Street Use

Homemade Wooden Skyscraper

This is almost more folk art than folk technology, but it is way extreme. Sent in by Michael Krakovskiy, it shows a 12-15 story skyscraper built of wood built by Nikolai Sutyagin in Archanglesk, Russia, shown here. Called a Izba, in smaller sizes it is a traditional Russian wooden dwelling.



Michael has more of the story based on his own research posted on his blog Deadprogrammer’s Cafe, but here’s a few paragraphs:

“When Perestroyka came about Nikolai Sutyagin used his money to start a lumber and construction business which brought him a substantial fortune. Now he needed a suitable residence. At first he planned on building a huge two story wooden house. Wooden structures are limited by law to two stories for fire safety reasons. At first he built a refrigerator sized wooden mock up. He liked the scale, but didn’t like the proportion of the roof. He decided to elongate it to achieve a more pleasing proportion. Then he started building working with his team like in the old times, but using the timber from his own company. When he was about done with the roof, he decided to build it up a little higher so that he could see the White Sea from the very top. Even though his building has two stories, the roof spans 11 more (some articles estimate the structure to have 12 stories, others – 13 and even 15).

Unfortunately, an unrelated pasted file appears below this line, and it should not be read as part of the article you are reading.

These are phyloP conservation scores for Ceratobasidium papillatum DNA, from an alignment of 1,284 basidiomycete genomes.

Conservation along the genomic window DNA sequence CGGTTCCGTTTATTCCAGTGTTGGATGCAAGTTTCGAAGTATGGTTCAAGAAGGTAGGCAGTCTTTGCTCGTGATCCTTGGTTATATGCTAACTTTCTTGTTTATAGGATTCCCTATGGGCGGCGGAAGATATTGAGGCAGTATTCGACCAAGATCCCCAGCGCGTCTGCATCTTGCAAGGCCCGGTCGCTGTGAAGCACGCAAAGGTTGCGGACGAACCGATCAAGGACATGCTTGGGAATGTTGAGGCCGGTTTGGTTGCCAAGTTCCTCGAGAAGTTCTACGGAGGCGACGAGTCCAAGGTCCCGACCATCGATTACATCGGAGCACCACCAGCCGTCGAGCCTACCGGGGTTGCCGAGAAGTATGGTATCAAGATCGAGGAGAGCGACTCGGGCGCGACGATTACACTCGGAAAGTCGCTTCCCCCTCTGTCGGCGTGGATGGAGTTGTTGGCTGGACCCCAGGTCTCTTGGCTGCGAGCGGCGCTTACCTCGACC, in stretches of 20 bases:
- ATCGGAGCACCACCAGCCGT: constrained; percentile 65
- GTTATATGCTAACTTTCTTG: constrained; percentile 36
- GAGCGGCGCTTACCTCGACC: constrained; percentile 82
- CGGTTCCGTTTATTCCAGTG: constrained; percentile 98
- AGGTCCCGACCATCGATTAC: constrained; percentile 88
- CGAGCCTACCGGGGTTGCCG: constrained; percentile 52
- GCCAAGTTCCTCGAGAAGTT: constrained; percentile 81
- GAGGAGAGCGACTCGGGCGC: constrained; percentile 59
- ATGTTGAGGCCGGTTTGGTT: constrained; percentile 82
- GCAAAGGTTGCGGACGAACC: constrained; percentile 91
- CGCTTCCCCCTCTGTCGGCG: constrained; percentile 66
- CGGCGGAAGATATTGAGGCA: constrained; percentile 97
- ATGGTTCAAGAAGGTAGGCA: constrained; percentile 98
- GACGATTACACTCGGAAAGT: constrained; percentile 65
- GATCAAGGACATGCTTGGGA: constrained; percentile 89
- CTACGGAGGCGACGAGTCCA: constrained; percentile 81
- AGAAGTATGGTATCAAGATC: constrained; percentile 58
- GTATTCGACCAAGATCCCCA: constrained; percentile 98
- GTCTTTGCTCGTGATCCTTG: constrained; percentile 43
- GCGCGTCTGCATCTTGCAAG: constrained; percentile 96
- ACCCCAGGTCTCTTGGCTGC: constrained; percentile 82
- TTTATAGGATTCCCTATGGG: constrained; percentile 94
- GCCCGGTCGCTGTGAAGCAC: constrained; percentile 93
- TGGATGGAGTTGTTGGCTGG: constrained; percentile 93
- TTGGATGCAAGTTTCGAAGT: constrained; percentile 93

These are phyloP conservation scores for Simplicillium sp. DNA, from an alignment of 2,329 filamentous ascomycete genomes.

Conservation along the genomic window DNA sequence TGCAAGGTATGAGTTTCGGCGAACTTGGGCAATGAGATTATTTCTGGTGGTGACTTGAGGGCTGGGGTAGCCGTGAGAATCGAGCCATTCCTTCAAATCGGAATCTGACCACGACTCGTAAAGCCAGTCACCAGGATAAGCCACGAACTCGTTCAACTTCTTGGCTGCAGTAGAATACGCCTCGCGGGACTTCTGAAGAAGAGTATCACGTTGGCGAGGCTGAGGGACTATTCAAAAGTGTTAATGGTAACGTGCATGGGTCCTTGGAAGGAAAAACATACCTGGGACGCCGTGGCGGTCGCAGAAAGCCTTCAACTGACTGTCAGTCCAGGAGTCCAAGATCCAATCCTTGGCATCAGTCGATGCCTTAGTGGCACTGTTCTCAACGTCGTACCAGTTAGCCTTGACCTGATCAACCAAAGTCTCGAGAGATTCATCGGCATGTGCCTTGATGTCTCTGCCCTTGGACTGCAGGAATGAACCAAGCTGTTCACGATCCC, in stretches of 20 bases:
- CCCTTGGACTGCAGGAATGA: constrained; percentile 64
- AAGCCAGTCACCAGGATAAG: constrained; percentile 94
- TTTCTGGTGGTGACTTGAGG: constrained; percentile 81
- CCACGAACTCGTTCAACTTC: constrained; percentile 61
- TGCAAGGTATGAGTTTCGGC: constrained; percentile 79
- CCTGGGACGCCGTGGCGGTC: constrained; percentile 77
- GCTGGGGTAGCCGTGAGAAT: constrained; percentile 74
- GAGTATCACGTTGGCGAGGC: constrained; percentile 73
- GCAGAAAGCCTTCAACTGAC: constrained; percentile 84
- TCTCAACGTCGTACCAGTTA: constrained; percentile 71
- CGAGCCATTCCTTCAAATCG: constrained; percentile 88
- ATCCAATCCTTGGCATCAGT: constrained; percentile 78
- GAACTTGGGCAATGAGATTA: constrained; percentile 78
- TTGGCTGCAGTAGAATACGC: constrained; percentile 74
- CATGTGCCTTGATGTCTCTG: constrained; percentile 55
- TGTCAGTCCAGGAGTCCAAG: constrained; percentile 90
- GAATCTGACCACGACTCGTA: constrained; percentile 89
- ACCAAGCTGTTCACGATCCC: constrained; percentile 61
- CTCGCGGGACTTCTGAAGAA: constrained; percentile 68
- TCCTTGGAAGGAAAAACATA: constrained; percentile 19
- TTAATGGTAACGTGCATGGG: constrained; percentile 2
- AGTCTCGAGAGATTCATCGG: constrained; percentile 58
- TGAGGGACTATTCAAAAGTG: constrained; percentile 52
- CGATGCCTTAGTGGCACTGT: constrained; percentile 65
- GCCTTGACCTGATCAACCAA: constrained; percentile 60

The government and his neighbors hated Sutyagin’s masterpiece. Fire hazard or not, it stands in the middle of a rather poor village, yet it’s higher than the tallest cement building in the city of Archangelsk itself. The city government ordered the structure to be torn down, but the order was never realized as far as I know. But Sutyagin was accused by one of his employees (who stole $30,000 from Sutyagin) of beating him up and imprisoning him in a shed. True or not, Sutyagin got 4 years of prison. He was let out in 2 years. While he was away his company was looted like Baghdad after the war. Now he and his wife and daughter live in the unfinished skyscraper that he built.”

Posted on November 9, 2006 at 5:23 pm | comments


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